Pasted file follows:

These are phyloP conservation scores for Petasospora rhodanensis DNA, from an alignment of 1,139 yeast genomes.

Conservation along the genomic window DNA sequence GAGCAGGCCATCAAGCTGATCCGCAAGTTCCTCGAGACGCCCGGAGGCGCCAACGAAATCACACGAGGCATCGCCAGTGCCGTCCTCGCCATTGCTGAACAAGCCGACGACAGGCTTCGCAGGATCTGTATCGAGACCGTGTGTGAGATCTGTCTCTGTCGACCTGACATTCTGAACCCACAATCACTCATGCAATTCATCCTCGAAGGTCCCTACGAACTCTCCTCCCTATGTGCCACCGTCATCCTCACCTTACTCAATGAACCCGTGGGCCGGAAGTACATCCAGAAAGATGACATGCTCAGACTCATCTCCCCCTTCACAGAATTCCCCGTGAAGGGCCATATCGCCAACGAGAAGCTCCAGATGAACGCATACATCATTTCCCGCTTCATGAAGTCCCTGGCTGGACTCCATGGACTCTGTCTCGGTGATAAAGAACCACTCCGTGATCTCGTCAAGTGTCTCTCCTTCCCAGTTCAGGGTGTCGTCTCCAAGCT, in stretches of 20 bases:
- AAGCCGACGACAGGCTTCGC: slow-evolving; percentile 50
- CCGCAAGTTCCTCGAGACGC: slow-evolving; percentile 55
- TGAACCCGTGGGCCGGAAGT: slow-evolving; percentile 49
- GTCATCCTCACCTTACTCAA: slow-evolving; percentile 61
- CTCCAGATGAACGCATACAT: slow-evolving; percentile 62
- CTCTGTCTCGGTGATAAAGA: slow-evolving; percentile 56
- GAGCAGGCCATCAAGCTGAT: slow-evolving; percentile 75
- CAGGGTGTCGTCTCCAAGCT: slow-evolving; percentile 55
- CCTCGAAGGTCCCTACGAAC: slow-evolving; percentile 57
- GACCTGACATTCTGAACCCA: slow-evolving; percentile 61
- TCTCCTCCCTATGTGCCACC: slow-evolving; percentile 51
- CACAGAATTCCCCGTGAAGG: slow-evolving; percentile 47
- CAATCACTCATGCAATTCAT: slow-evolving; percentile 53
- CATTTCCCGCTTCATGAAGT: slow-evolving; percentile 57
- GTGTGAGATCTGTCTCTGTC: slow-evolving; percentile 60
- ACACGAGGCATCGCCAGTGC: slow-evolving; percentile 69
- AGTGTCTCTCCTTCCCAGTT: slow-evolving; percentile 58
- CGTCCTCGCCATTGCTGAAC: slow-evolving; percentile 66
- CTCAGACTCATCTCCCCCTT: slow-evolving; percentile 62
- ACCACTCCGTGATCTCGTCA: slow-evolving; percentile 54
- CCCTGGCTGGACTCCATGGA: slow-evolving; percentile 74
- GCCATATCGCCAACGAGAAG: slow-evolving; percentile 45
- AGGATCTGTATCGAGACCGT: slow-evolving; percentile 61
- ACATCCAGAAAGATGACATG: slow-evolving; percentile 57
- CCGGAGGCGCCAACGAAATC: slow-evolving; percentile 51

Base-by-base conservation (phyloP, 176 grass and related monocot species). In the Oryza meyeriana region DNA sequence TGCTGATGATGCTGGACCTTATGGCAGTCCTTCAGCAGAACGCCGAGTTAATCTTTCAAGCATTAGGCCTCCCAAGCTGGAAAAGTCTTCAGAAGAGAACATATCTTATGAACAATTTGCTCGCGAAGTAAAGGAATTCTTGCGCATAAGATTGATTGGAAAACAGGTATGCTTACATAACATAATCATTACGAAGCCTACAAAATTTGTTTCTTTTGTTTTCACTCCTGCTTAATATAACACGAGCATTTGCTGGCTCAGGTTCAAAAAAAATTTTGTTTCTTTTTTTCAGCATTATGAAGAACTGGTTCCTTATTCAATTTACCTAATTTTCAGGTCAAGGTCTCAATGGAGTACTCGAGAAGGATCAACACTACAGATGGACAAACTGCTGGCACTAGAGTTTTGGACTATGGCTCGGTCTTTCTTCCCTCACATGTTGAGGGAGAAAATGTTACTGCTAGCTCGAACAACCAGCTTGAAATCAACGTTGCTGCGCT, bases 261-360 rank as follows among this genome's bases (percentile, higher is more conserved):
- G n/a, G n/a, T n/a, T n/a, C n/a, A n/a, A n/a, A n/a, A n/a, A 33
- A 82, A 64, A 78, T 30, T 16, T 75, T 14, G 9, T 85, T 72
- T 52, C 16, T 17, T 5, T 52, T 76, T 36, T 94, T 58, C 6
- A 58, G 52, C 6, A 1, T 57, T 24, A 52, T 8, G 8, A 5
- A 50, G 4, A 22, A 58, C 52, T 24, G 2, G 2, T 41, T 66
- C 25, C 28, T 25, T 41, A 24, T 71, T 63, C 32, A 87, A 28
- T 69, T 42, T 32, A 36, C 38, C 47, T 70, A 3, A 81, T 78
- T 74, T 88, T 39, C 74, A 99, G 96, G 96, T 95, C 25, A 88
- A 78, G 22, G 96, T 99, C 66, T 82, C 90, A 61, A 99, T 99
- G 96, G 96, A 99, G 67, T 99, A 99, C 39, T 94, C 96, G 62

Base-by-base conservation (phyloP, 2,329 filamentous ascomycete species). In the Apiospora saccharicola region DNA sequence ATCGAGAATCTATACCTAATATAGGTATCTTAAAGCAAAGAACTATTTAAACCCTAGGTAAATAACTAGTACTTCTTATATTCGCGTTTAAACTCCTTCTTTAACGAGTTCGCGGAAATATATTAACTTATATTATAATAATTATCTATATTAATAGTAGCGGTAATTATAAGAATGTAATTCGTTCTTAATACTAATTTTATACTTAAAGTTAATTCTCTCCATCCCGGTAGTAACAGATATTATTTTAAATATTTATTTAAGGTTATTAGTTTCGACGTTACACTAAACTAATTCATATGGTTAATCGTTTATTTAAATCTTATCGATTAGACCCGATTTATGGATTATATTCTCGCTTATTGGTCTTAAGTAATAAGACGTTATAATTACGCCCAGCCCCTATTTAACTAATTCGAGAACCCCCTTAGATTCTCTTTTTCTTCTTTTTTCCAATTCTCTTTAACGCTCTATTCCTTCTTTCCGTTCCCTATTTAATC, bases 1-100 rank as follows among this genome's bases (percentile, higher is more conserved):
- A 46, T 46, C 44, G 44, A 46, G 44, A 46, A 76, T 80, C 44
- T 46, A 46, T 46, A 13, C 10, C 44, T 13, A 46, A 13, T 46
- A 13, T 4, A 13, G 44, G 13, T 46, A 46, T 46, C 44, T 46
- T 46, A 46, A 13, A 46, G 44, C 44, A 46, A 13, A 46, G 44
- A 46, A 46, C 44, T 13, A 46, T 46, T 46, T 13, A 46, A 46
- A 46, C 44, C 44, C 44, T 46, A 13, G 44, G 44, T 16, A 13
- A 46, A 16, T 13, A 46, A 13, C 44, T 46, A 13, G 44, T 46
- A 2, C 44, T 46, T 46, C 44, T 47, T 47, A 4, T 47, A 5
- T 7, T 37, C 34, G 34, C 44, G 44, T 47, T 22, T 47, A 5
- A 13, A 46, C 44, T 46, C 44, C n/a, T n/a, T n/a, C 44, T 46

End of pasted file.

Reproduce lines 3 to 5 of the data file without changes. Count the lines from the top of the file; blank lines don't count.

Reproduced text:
- AAGCCGACGACAGGCTTCGC: slow-evolving; percentile 50
- CCGCAAGTTCCTCGAGACGC: slow-evolving; percentile 55
- TGAACCCGTGGGCCGGAAGT: slow-evolving; percentile 49